Among them was Richard Nixon, the former U.S. vice-president who visited Victoria in 1962 on a break from his campaign for the governorship of California, which he would lose. "The bland conversation focused on Euro-Canadian-American relations and lumber-marketing quarrels – stale topics loaded with frustration even then," Mr. Mortimore recalled in a column in 2010.

"Maybe I could have stretched Nixon's political charm thinner by asking how he reconciled his peacemaking Quaker faith with California's war industries, or whether he was financing his campaign partly from poker winnings, as he did in a Congressional campaign," Mr. Mortimore noted acidly, but conceded: "I winged the interview without proper homework."

He did note that the future president marvelled at Canadian reporters' politeness – they actually asked whether they could take his picture. "The Nixon that I remember from that interview was an affable and charming fellow," Mr. Mortimore would recall a half-century later for a guidebook on Victoria. "Much different from the dark figure he became in political folklore, and the vindictive plotter that one chapter in presidential history showed him to be."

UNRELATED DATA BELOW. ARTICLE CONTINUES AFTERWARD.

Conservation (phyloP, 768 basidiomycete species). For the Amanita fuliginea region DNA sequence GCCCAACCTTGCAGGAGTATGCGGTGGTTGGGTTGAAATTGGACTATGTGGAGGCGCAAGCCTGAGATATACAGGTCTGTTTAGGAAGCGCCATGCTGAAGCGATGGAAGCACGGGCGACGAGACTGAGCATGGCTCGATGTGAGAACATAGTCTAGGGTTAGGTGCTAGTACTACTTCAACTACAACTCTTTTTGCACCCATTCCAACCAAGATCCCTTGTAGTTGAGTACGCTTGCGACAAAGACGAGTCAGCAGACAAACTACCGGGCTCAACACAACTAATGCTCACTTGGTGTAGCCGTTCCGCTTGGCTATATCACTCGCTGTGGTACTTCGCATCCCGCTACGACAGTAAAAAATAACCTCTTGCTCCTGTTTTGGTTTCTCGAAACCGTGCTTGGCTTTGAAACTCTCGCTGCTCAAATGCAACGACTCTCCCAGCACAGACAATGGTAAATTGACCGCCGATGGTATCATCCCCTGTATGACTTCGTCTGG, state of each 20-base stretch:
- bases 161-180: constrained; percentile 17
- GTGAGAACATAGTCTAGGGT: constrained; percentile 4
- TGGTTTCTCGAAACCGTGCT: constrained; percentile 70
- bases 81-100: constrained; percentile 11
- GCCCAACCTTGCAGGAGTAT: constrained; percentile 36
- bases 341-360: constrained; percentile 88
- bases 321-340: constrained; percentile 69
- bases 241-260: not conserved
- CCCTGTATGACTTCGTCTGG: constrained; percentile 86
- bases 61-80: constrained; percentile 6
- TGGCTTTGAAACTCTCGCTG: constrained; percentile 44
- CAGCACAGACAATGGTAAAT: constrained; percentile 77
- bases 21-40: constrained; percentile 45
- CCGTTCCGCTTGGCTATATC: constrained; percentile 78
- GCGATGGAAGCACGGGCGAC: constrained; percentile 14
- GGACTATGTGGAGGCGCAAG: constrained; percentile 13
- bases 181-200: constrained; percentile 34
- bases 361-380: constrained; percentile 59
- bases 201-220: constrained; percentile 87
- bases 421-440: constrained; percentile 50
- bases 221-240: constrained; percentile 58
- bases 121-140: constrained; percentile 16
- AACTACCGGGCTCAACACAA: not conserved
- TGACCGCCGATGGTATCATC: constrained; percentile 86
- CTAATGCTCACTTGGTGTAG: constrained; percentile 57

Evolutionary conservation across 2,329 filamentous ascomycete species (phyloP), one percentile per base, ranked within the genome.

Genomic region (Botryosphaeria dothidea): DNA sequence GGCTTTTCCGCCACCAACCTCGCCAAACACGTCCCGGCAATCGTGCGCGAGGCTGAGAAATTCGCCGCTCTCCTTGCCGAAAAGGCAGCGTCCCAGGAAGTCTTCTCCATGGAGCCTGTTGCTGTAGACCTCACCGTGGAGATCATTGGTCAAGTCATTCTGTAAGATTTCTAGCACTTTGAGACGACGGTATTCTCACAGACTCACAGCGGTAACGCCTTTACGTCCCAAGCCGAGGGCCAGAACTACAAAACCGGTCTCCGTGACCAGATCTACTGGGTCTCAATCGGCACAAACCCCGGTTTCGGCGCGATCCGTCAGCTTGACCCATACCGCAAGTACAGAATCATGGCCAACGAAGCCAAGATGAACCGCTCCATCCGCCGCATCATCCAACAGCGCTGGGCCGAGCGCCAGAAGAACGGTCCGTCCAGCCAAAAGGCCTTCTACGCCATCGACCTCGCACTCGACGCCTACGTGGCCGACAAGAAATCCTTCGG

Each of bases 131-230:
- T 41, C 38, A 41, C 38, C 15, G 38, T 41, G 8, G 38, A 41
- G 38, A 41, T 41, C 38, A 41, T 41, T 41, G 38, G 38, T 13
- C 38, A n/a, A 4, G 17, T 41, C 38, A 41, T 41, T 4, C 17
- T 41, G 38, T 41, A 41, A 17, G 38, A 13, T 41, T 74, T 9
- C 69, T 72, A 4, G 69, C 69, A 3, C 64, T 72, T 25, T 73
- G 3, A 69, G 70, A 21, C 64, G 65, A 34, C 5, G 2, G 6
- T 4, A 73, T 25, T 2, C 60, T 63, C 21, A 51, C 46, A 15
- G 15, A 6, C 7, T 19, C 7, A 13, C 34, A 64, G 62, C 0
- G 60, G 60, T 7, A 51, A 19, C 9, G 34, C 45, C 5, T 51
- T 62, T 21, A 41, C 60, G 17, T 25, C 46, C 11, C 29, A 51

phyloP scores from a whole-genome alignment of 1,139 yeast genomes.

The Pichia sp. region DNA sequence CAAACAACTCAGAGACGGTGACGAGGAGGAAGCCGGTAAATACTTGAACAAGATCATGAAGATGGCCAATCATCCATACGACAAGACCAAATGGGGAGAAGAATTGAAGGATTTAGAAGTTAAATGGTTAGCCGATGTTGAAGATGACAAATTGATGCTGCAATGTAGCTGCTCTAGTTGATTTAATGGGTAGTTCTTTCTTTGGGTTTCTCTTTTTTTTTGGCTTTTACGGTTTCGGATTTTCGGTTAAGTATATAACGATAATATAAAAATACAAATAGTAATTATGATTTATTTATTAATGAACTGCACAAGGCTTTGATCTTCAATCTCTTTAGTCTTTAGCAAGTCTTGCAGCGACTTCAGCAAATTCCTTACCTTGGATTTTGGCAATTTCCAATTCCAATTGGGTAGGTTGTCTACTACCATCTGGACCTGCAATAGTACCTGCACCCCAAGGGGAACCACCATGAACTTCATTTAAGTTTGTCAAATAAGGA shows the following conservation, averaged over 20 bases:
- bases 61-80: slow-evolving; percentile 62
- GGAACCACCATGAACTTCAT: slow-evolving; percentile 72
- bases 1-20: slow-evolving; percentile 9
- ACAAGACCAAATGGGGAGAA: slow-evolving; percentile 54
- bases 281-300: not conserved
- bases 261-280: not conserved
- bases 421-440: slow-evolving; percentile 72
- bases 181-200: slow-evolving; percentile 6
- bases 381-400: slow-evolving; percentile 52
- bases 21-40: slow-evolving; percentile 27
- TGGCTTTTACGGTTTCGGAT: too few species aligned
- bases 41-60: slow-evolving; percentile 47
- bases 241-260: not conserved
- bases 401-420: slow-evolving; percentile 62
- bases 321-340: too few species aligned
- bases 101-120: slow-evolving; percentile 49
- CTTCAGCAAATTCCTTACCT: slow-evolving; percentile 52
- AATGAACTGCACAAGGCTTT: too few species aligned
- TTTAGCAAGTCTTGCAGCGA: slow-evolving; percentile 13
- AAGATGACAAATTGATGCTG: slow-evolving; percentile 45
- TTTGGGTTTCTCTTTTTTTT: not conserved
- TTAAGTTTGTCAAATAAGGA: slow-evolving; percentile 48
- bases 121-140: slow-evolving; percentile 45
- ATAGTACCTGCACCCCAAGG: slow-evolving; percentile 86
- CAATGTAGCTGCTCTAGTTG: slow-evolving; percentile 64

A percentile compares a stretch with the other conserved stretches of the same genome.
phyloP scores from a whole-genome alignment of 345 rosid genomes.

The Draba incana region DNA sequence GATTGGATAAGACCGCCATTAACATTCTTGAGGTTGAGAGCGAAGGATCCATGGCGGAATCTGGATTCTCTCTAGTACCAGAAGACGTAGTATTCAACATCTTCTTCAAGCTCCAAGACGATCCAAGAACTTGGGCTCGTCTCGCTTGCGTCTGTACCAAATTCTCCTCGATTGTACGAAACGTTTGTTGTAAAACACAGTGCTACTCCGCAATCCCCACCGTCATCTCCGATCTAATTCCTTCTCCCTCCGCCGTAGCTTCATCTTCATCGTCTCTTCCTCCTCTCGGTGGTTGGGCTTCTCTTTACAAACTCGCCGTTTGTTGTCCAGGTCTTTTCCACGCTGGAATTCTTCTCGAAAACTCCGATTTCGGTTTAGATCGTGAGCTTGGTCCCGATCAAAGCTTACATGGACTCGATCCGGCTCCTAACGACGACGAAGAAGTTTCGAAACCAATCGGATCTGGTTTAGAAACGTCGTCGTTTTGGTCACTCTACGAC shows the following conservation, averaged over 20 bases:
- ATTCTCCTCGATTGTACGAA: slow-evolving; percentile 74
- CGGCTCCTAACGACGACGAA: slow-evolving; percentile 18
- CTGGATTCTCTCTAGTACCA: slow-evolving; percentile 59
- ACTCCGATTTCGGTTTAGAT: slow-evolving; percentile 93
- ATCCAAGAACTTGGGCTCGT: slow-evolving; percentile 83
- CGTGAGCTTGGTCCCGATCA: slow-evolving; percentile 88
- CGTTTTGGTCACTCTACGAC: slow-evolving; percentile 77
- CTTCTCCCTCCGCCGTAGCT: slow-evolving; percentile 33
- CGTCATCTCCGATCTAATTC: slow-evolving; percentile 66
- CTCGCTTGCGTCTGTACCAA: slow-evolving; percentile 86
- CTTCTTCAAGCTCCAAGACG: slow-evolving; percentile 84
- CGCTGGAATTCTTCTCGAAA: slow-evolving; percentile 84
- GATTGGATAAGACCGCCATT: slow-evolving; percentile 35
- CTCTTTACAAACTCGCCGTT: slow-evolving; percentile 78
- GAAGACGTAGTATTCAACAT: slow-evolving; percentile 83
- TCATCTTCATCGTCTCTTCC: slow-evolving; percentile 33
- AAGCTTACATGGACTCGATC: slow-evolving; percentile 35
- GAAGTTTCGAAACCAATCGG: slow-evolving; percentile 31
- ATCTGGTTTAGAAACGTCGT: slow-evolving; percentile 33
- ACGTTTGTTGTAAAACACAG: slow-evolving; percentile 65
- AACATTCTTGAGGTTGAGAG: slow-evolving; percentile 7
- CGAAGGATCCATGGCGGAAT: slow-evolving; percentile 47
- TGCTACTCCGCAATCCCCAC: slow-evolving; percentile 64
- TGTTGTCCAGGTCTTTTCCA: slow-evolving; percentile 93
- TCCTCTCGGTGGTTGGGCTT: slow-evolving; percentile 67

A scientist he once profiled lent him a letter signed by Albert Einstein. The notoriously disorganized Mr. Mortimore promptly lost it. "The episode really did illustrate his absent-mindedness," his son said with a chuckle. The lender, though, was not amused, so Mr. Mortimore wrote to Prof. Einstein and persuaded him to send the scientist a replacement letter.

He never stopped writing for newspapers and would branch out to weightier periodicals. "Only political fossils would still prefer fossil fuels to tidal power," he wrote in a 2004 article for the Canadian Centre for Policy Alternatives.

His wife Peggy (née Rigler) died in 2007. He is survived by his sons Michael, John and Paul Reeve, and four grandchildren.